According to polls, the vast majority (90%) of Americans favor organ donation after death–yet, only about 60% are registered to be organ or tissue donors.
Just curious, what percentage of people in the United States would you guess die in such a way that traditional organ donation is possible? A third? A fifth? Not even close! Less than 1 percent: typically, in a hospital following an accident. So, no, not at home in their beds, not on impact in a car crash, often not even after a slow death from myriad diseases.
Traditional organ donation 101: When a dying person has been determined to be brain dead—no activity, no chance of survival—but the heart is still beating, blood is flowing to their internal organs. Once the organ has been removed from the blood supply, the sooner it’s placed in the recipient’s body, the better. With luck it’s off the blood supply for only a few minutes or hours. When it’s necessary to put it on an airplane, that interruption may last several hours—technically, 24 to 36 hours is acceptable, but the sooner it can be hooked up to the recipient’s veins, the better.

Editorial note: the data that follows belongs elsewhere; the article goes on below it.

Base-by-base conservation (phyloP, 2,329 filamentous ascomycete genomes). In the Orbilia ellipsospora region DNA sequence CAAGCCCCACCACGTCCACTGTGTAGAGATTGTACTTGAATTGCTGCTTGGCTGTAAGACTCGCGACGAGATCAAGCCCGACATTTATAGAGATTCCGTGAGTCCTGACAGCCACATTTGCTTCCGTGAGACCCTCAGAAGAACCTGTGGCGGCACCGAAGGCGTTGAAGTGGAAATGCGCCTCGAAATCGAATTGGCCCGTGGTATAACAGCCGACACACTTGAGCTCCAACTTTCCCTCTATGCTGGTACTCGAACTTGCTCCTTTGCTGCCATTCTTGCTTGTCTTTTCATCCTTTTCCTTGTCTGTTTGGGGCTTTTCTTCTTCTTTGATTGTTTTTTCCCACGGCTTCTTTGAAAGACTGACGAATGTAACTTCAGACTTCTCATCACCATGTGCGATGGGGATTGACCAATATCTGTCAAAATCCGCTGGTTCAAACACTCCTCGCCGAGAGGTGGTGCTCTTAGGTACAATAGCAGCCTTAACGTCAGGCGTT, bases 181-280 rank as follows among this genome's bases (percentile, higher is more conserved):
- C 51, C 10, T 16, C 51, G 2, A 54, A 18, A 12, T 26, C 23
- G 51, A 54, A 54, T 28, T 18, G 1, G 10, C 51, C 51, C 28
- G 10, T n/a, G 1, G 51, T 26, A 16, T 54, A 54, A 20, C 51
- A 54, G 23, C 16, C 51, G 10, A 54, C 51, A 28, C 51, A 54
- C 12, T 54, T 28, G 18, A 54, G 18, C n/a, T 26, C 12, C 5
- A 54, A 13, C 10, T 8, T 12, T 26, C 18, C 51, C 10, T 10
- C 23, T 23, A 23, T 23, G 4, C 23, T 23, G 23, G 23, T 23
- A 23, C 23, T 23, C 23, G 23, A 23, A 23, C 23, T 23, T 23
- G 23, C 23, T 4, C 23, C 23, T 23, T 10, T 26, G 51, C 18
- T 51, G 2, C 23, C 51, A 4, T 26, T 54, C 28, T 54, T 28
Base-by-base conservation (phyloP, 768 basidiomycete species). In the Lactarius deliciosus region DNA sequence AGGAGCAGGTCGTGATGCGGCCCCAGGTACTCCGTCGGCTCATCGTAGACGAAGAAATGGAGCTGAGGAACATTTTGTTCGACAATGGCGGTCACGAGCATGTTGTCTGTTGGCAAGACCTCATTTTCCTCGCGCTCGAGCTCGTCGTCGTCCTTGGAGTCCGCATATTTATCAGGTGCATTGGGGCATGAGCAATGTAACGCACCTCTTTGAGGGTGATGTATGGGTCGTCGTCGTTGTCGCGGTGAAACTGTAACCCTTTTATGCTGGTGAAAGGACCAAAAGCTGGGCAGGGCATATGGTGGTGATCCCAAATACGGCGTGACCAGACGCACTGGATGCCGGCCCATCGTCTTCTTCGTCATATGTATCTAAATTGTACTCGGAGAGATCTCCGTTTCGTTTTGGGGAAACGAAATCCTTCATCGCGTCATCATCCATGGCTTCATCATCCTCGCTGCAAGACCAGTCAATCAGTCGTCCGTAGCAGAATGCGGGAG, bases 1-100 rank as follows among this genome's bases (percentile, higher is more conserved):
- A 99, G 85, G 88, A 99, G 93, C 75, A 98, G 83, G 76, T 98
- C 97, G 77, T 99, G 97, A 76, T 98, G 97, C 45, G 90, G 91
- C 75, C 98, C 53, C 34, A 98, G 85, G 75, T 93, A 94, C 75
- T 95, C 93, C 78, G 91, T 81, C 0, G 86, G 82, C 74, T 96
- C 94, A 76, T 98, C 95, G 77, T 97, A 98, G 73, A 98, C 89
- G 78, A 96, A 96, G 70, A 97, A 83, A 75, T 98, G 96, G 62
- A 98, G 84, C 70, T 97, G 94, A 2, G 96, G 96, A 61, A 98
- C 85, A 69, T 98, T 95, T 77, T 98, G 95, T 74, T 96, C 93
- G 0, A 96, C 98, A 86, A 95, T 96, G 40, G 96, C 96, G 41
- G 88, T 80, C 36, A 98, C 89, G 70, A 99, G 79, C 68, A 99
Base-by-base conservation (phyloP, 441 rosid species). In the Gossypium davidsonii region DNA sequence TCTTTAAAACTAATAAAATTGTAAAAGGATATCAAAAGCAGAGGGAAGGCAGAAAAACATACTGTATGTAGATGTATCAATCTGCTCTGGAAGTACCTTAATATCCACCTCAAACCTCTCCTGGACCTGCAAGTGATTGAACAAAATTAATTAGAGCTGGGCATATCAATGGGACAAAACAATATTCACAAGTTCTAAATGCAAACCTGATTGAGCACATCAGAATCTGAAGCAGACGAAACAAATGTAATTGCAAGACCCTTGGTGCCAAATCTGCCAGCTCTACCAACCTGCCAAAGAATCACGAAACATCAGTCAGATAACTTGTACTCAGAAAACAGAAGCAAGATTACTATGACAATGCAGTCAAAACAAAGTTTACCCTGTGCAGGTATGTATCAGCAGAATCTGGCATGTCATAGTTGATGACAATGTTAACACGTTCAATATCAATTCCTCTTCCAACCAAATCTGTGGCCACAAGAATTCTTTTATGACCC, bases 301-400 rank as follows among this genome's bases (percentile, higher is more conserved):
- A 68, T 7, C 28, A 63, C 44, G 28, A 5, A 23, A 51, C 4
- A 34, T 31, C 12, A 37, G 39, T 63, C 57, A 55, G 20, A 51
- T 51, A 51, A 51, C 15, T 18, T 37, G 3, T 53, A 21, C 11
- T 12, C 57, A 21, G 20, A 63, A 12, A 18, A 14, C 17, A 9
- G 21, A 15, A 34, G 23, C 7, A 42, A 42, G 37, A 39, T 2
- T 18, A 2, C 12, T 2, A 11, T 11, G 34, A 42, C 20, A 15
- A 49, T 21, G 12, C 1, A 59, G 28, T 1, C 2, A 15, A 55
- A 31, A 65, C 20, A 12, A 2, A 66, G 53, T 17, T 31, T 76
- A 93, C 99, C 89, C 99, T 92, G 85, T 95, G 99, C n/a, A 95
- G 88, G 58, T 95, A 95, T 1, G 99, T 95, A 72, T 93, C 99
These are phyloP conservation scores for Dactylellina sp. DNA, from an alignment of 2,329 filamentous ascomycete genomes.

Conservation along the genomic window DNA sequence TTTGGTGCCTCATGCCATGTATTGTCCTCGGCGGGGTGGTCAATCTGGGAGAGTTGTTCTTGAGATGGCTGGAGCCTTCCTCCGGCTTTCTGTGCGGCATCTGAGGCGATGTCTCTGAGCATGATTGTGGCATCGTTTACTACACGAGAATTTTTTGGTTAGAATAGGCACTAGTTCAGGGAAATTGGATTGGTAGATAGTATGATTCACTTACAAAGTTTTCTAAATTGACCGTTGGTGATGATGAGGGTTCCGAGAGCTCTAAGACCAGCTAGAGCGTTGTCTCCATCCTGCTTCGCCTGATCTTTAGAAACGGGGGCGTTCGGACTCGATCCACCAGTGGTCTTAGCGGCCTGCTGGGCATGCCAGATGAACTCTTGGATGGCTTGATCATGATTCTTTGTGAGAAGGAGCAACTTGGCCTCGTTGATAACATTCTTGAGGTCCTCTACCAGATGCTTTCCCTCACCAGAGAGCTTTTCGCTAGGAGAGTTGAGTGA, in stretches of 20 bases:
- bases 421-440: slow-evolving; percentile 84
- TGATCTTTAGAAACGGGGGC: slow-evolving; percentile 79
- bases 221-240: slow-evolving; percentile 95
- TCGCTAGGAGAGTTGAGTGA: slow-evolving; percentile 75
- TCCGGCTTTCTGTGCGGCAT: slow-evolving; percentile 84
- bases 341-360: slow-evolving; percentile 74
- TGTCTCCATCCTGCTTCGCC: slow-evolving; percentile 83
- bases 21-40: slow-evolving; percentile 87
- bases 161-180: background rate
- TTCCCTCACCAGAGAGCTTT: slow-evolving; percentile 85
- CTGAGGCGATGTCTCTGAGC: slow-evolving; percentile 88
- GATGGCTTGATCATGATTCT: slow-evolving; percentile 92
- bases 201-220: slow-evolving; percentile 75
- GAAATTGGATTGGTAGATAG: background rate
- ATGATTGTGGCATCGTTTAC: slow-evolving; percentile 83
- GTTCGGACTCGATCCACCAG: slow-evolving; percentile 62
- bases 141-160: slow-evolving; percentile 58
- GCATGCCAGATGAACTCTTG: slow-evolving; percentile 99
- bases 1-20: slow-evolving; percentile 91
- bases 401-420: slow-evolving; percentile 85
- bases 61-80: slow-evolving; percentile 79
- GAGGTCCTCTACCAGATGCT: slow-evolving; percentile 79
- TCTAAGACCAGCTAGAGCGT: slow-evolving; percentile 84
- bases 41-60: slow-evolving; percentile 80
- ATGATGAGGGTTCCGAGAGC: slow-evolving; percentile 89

So most of the 100,000 people on the national waiting lists may languish several years–5 to 10 is not uncommon–before they receive a lifesaving organ (most of them are waiting for a kidney), and thousands don’t get one in time. Clearly, we need more people to be registered donors.
So, absolutely, register to be an organ and tissue donor (organdonor.gov is one of many sites where you can register in just a couple of minutes), and tell your family of your desire (and then urge them to do the same). But even if everyone complied, we’d still have an organ shortage because of that 99% that can’t be used in traditional donation.
That’s where live donation comes in. Not only does it add to the pool and shorten the wait, it even improves the outcome for most transplant recipients. And we need to remove obstacles for potential donors so that more people will consider being living donors. Tell your representatives–in your state and nationally–to support the Living Donor Protection Act and to increase funds for financial assistance for living donors and for early detection of chronic kidney disease.
An important health crisis as urgent and daunting as an organ shortage deserves more attention, more funding, and a meaningful commitment to finding creative solutions.
For related posts, resources, and information on my new book, The Insider’s Guide to Living Kidney Donation, be sure to explore the rest of my website.